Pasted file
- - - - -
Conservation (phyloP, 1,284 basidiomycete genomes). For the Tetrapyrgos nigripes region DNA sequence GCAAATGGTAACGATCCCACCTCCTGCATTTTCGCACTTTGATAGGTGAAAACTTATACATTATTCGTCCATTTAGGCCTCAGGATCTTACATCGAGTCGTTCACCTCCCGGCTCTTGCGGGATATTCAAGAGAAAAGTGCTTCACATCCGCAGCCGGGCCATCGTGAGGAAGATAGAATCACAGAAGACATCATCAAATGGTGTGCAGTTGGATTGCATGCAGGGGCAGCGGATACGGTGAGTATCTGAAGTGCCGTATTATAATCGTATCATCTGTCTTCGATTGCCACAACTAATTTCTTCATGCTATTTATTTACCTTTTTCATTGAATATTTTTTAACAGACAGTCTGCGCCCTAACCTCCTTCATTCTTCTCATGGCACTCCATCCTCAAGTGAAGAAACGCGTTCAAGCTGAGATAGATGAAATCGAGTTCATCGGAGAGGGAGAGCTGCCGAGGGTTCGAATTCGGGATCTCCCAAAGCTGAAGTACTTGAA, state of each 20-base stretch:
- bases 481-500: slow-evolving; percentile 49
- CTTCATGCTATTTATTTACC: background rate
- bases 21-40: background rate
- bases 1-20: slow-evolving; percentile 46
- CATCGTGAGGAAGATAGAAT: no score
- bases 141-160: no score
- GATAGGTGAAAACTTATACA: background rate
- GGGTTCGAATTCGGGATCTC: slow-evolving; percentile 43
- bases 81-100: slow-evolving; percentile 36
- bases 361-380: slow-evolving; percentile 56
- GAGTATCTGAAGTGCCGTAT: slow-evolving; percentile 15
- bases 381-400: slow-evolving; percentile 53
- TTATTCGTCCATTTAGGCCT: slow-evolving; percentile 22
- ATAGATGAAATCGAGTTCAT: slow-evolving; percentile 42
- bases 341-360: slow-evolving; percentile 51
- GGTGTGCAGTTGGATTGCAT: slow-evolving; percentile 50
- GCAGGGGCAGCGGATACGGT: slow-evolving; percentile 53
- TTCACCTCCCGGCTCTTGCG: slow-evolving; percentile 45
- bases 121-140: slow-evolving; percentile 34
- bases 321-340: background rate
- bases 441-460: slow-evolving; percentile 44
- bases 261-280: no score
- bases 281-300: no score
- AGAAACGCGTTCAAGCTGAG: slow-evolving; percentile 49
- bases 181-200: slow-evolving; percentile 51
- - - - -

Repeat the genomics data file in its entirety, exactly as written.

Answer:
Conservation (phyloP, 1,284 basidiomycete genomes). For the Tetrapyrgos nigripes region DNA sequence GCAAATGGTAACGATCCCACCTCCTGCATTTTCGCACTTTGATAGGTGAAAACTTATACATTATTCGTCCATTTAGGCCTCAGGATCTTACATCGAGTCGTTCACCTCCCGGCTCTTGCGGGATATTCAAGAGAAAAGTGCTTCACATCCGCAGCCGGGCCATCGTGAGGAAGATAGAATCACAGAAGACATCATCAAATGGTGTGCAGTTGGATTGCATGCAGGGGCAGCGGATACGGTGAGTATCTGAAGTGCCGTATTATAATCGTATCATCTGTCTTCGATTGCCACAACTAATTTCTTCATGCTATTTATTTACCTTTTTCATTGAATATTTTTTAACAGACAGTCTGCGCCCTAACCTCCTTCATTCTTCTCATGGCACTCCATCCTCAAGTGAAGAAACGCGTTCAAGCTGAGATAGATGAAATCGAGTTCATCGGAGAGGGAGAGCTGCCGAGGGTTCGAATTCGGGATCTCCCAAAGCTGAAGTACTTGAA, state of each 20-base stretch:
- bases 481-500: slow-evolving; percentile 49
- CTTCATGCTATTTATTTACC: background rate
- bases 21-40: background rate
- bases 1-20: slow-evolving; percentile 46
- CATCGTGAGGAAGATAGAAT: no score
- bases 141-160: no score
- GATAGGTGAAAACTTATACA: background rate
- GGGTTCGAATTCGGGATCTC: slow-evolving; percentile 43
- bases 81-100: slow-evolving; percentile 36
- bases 361-380: slow-evolving; percentile 56
- GAGTATCTGAAGTGCCGTAT: slow-evolving; percentile 15
- bases 381-400: slow-evolving; percentile 53
- TTATTCGTCCATTTAGGCCT: slow-evolving; percentile 22
- ATAGATGAAATCGAGTTCAT: slow-evolving; percentile 42
- bases 341-360: slow-evolving; percentile 51
- GGTGTGCAGTTGGATTGCAT: slow-evolving; percentile 50
- GCAGGGGCAGCGGATACGGT: slow-evolving; percentile 53
- TTCACCTCCCGGCTCTTGCG: slow-evolving; percentile 45
- bases 121-140: slow-evolving; percentile 34
- bases 321-340: background rate
- bases 441-460: slow-evolving; percentile 44
- bases 261-280: no score
- bases 281-300: no score
- AGAAACGCGTTCAAGCTGAG: slow-evolving; percentile 49
- bases 181-200: slow-evolving; percentile 51